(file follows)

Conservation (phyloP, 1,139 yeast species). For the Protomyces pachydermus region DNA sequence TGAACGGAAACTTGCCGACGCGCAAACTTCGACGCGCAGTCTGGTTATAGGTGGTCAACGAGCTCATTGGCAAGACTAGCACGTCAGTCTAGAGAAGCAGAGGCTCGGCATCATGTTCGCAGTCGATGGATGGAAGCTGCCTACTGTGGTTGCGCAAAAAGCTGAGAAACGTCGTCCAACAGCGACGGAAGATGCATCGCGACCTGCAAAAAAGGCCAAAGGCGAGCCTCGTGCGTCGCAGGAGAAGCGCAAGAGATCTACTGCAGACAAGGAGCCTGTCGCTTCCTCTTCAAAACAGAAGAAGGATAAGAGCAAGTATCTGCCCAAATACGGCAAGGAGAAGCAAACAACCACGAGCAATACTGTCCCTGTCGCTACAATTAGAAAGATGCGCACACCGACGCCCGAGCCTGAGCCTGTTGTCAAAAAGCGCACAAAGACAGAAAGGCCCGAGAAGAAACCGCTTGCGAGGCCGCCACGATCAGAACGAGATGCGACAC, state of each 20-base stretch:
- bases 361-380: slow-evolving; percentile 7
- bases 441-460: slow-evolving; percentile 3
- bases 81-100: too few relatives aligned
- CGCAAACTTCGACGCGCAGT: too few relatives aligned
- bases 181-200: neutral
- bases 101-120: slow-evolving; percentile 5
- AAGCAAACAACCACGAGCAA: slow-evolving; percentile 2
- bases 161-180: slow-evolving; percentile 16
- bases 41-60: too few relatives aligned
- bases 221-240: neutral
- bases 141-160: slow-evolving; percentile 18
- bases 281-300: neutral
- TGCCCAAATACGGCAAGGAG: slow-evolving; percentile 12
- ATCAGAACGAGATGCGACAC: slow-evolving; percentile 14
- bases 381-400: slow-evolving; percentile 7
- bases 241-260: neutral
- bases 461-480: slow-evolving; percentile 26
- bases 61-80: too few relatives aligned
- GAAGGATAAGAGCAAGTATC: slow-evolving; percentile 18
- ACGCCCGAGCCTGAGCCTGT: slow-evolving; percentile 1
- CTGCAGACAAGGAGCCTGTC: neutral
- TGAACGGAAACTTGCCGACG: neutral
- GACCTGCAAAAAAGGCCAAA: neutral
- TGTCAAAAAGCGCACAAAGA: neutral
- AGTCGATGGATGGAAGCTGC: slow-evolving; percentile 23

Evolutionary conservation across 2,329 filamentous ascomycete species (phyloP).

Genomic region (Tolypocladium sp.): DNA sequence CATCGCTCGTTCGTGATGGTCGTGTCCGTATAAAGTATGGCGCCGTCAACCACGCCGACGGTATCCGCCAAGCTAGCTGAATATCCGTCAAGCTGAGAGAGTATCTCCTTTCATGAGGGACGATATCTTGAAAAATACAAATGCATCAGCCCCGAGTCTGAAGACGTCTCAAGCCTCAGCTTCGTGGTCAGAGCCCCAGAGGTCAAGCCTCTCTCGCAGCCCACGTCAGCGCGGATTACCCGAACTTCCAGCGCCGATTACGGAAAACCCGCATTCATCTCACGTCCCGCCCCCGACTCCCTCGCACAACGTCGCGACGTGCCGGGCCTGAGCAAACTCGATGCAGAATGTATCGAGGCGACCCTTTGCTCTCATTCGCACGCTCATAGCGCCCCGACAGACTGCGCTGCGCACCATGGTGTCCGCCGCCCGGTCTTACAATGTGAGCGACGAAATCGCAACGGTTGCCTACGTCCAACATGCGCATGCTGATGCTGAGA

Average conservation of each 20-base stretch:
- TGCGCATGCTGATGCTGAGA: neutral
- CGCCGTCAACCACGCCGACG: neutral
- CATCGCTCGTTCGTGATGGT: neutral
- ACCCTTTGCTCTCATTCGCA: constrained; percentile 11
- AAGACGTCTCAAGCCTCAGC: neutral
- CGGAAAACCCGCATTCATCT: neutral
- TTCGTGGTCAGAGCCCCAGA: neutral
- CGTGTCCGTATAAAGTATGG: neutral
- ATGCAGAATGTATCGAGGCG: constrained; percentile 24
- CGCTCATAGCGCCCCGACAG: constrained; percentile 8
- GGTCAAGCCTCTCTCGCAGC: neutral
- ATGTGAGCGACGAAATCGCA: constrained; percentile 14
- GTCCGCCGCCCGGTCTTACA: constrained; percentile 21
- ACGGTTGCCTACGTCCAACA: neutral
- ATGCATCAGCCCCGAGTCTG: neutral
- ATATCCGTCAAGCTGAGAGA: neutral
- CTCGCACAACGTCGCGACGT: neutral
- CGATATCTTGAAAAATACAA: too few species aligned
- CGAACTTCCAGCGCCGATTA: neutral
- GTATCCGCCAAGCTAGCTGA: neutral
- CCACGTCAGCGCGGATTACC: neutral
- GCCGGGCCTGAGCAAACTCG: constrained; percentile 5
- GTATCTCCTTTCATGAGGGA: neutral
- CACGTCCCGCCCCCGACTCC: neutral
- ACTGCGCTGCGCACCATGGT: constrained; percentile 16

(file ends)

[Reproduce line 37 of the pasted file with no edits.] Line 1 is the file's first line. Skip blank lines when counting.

- CGTGTCCGTATAAAGTATGG: neutral